For Orthodox Jewish families, the hours from sundown Friday to sundown Saturday are sacred. It’s the Sabbath — a time to obey God’s word and refrain from work to keep the day holy. Because some will not switch on electricity or light a flame during Shabbat, hotplates are an alternative to keep food warm.
But the appliance proved deadly for one Orthodox Jewish family when, in the wee hours on Saturday morning, a faulty one caught fire and sent flames crawling upstairs into the children’s bedrooms in Midwood, a tree-lined neighborhood in Brooklyn. Gayle Sassoon could hear her children crying, but the blaze kept her away. A teenage daughter jumped from an upstairs window, breaking bones when she hit the ground. When Sassoon could not save the others, she jumped, too.
Both Sassoon and her daughter were taken to the hospital and listed in critical condition, suffering burns and smoke inhalation. Her seven other children — four boys and three girls ranging in age from 5 to 16 — never made it out. The children’s father, Gabriel Sassoon, was at a spiritual retreat in Manhattan. He came home to a burned-out brick house and prepared to bury his seven children who died in it.
The news was slow to spread in the Orthodox Jewish community on Saturday morning, since many observing the Sabbath had not yet switched on their telephones, televisions and computers. When they did, some expressed fear about using hotplates in their own homes.
“A lot of people use these hotplates to keep food warm for the next day,” State Assemblyman Dov Hikind, who represents the district, told Reuters. “They put them on Friday and they are left on for the entire Sabbath, 25 hours.”
“I called my own daughter, who has six kids, to tell her to stop using that hot plate,” he added. He told the Hamilton Spectator that Saturday’s fire was an “important wake-up call” because “it may save your life or the life of your children.”
The blaze marked Brooklyn’s fourth deadly fire connected with Jewish observances over the past 15 years, the Jewish Daily Forward reported.
In 2000, a fire broke out in Williamsburg during Shavuot, a Jewish festival marking the giving of the Torah, killing a rabbi’s granddaughter and her 5-month-old child, according to Reuters. Two years later, ritual candles led to two fires in Borough Park that killed three people.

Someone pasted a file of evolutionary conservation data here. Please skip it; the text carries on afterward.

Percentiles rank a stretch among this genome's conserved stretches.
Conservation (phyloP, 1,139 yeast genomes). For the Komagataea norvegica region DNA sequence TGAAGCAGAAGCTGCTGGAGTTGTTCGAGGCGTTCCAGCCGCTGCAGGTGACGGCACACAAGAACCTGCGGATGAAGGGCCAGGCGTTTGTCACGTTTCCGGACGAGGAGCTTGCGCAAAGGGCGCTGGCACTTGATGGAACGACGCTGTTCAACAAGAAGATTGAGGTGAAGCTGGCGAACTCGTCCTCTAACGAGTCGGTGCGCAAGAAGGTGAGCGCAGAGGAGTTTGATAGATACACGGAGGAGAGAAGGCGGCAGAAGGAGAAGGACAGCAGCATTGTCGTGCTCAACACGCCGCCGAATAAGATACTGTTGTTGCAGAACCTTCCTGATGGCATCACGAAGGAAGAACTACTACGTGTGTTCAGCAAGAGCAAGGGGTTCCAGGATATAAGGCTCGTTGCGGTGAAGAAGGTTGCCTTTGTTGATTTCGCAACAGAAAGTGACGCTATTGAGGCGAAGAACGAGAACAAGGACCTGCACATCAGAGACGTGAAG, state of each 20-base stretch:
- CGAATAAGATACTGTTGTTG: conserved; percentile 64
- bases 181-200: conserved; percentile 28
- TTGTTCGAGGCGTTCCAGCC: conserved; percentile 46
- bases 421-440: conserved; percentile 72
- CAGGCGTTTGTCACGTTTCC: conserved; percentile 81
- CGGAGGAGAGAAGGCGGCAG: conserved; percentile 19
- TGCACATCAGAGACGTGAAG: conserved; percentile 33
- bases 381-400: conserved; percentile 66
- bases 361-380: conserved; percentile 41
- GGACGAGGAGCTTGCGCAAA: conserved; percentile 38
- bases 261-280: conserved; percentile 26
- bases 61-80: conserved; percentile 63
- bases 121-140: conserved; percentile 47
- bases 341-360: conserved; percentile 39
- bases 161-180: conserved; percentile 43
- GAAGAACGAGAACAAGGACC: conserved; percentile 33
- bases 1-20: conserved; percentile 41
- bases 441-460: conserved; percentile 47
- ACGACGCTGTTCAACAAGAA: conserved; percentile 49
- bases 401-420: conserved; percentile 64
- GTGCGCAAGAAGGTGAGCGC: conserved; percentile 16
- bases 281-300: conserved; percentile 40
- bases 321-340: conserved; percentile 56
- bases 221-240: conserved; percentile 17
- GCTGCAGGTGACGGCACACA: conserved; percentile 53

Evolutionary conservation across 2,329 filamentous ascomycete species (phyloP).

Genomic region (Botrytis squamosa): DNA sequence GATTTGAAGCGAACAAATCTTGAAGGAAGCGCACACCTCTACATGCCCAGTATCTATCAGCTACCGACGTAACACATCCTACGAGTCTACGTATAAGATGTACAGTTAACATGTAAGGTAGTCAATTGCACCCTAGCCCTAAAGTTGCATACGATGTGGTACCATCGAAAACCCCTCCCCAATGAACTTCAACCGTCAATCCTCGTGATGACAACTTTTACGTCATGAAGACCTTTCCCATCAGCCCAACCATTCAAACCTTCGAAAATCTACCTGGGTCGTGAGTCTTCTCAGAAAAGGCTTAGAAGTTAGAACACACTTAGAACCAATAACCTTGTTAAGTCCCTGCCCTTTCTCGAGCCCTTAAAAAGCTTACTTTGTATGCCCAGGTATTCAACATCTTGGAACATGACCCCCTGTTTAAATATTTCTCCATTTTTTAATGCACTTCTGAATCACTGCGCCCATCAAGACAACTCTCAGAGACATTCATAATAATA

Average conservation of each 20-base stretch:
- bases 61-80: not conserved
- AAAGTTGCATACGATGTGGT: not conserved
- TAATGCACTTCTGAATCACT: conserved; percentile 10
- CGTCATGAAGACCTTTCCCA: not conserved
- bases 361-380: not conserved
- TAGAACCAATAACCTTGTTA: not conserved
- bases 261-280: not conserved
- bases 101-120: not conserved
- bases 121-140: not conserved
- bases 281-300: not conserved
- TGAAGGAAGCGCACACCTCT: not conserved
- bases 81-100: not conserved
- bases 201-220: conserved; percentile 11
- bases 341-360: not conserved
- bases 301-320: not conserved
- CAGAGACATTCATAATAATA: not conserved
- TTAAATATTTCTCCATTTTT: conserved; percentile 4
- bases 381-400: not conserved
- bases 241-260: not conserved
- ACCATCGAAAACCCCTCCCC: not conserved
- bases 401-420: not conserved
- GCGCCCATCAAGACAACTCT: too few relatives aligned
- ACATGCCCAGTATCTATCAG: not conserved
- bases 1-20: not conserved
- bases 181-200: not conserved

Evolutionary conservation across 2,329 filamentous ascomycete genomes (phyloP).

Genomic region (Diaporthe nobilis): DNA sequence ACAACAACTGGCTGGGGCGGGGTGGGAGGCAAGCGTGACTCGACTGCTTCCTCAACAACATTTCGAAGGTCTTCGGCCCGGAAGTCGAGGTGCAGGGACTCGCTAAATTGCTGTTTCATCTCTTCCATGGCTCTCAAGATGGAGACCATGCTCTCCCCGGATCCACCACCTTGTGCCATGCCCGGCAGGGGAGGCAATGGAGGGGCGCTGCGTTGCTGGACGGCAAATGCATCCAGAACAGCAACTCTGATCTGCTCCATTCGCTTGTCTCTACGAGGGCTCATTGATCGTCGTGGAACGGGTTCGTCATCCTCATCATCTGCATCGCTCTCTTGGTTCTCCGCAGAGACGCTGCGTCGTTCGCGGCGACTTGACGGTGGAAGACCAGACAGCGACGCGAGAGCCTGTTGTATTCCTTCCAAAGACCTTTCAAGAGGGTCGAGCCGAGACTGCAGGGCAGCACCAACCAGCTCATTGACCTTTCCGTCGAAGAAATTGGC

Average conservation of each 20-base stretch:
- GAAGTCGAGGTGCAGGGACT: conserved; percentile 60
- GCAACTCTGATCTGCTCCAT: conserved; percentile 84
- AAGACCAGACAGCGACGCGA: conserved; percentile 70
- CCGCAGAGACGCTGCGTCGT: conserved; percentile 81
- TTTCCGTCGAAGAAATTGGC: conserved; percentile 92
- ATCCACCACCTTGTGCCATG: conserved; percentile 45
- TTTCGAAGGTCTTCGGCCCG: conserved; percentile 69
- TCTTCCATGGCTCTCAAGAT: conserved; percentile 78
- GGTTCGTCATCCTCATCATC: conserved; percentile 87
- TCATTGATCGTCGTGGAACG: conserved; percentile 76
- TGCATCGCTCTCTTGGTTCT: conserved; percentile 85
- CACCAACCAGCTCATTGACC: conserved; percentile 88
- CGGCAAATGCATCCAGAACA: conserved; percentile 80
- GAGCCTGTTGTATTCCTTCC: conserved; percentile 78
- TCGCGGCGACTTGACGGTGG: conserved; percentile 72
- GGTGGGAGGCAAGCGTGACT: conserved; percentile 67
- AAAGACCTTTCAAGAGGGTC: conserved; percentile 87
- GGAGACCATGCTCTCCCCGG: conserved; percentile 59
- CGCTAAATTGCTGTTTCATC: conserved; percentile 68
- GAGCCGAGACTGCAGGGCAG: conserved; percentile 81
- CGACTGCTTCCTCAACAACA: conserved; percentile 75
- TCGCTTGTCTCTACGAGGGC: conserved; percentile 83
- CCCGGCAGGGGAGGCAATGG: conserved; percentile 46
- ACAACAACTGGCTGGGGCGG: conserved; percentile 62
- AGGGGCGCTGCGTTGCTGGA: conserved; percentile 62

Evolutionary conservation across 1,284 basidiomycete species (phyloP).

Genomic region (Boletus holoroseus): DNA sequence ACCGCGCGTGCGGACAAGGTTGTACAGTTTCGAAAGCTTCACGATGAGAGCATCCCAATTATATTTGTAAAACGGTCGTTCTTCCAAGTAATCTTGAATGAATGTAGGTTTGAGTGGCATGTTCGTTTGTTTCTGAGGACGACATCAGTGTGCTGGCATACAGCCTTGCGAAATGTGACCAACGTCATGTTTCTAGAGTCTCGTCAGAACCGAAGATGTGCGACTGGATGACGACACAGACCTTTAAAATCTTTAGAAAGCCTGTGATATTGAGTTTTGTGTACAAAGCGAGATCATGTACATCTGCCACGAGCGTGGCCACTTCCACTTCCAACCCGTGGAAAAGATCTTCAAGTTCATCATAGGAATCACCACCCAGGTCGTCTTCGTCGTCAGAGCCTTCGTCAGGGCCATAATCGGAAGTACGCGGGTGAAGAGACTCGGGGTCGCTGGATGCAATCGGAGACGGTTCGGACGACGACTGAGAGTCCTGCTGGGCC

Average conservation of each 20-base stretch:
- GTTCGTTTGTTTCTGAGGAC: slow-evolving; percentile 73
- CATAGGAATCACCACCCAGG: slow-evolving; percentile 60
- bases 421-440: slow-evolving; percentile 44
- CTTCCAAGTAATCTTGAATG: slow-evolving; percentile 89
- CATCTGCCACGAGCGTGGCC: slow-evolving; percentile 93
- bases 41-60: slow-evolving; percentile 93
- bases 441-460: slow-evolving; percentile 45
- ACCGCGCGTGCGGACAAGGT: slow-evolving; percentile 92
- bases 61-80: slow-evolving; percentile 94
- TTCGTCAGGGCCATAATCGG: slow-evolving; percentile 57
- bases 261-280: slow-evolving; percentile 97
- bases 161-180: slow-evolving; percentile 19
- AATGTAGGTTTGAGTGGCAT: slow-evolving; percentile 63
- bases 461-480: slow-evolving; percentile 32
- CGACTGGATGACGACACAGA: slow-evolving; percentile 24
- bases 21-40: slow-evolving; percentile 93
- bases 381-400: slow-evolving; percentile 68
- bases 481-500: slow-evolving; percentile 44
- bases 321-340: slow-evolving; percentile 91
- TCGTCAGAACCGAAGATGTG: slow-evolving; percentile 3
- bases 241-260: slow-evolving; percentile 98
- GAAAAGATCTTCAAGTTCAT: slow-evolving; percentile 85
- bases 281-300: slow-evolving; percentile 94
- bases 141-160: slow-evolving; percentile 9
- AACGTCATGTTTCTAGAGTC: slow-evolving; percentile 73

In 2010 in Midwood, a hotplate ignited a fire that killed an 8-year-old boy. It was during Sukkot, a festival five days after Yom Kippur.
“We cannot use fire on the Sabbath,” Midwood resident Dalia Hen, 51, told The Hamilton Spectator. “The only alternative is to use a hotplate. I guess it’s something we should be more aware of — wake up at night and check up on it.”
The New York Fire Department’s Web site outlines precautions for Jewish observances, noting that 50 percent of apartment fires and 25 percent of fires in homes start in the kitchen — a third of which are caused by unattended cooking. “Stay in the kitchen — don’t leave cooking food unattended,” the warning reads.
The Sassoons moved from Israel to Brooklyn about two years ago because Gayle Sassoon wanted to be near family, a neighbor told the New York Times. They moved into the 90-year-old house in which she grew up.
Just after midnight on Saturday, the hotplate in the kitchen started malfunctioning and set the house ablaze.
“I heard a child yelling, ‘Mommy! Mommy, help me!’ ” neighbor Andrew Rosenblatt told reporters, according to the New York Post. Others said Gayle Sassoon pleaded: “My kids are in there! Get them out! Get them out!”
“The mother would have had to go into the fire to get to the back bedrooms, so I think she valiantly tried, although she was badly burned, to get out and get help,” Fire Commissioner Daniel Nigro told reporters. “She was very brave.”
Within minutes, firefighters were on the scene. It took more than 100 of them to control the fire. Afterward, they found only one working smoke detector — in the basement. WABC-TV reported the smoke may not have triggered it since the flames shot up to the second floor so quickly.
Firefighters started passing out fire-safety literature and batteries for smoke detectors in the Sassoons’ neighborhood that afternoon, but Sabbath restrictions kept many from taking the material, the New York Times reported.
On Sunday afternoon, Gabriel Sassoon stood beside seven small caskets that held his children.
“I lost everything in the fire,” he said, speaking one-by-one about each of his seven deceased children, according to the Wall Street Journal. “There’s only one way to survive this — it’s complete and total surrender.”
Police identified the victims as Eliane Sassoon, 16; David, 12; Rivkah, 11; Yeshua, 10; Moshe, 8; Sara, 6; and Yaakov, 5. The 15-year-old daughter who survived has been identified as Tziporah, also reported as Siporah.
“Eliane, she came out fighting, even as a child she was all the way going to the maximum,” Gabriel Sassoon said, according to the Wall Street Journal. “Rivkah, she had so much joy, she gave joy to everybody.
“And David, he was so fine. He was truly a gift from Hashem.
“Yeshua was so joyful and creative, always trying to make others happy.
“Moshe was always beaming, he was beaming and he tried so hard because he had learning problems, but he tried so hard,” he said. “And he was an inspiration because he tried so hard.
“Sara was like Eliane, she was the cutest, and Yaakob just wanted everyone to be happy. He was the youngest, he was the clown.”
“They all had faces of angels,” he added.
The bodies will be flown back to Israel on Monday and buried there.
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